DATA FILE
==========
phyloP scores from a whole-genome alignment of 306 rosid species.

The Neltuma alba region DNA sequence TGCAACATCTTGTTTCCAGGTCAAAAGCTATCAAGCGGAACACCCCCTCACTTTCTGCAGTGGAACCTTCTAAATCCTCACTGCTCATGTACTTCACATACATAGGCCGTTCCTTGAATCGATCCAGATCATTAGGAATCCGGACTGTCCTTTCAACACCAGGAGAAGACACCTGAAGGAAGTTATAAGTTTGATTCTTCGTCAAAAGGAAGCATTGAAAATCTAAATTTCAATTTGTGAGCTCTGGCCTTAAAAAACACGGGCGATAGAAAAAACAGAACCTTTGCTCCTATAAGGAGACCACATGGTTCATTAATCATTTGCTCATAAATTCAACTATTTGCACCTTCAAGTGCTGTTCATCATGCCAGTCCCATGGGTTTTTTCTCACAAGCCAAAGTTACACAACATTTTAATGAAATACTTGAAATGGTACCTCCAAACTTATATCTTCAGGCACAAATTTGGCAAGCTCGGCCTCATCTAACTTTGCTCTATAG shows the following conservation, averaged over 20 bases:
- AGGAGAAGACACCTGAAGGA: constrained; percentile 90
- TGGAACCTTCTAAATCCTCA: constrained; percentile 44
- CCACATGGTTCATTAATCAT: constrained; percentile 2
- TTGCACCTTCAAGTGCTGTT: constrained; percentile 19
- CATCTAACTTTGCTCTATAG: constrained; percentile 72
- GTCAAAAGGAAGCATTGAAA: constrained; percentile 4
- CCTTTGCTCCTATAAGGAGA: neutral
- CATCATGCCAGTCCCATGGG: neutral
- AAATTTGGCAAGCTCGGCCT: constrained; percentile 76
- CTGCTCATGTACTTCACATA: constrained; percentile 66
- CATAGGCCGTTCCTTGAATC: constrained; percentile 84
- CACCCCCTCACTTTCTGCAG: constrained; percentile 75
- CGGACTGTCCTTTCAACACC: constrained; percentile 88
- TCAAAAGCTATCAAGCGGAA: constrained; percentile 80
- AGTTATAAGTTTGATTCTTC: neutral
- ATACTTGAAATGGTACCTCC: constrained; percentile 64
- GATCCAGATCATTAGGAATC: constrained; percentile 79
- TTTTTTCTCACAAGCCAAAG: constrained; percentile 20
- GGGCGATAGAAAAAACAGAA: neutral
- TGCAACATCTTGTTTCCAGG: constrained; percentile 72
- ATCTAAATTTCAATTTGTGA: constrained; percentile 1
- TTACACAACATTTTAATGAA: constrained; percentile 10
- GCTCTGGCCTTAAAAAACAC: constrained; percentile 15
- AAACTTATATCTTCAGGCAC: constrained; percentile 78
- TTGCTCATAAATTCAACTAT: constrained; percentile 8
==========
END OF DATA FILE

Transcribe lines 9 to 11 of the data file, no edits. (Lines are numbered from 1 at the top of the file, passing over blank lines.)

- CCTTTGCTCCTATAAGGAGA: neutral
- CATCATGCCAGTCCCATGGG: neutral
- AAATTTGGCAAGCTCGGCCT: constrained; percentile 76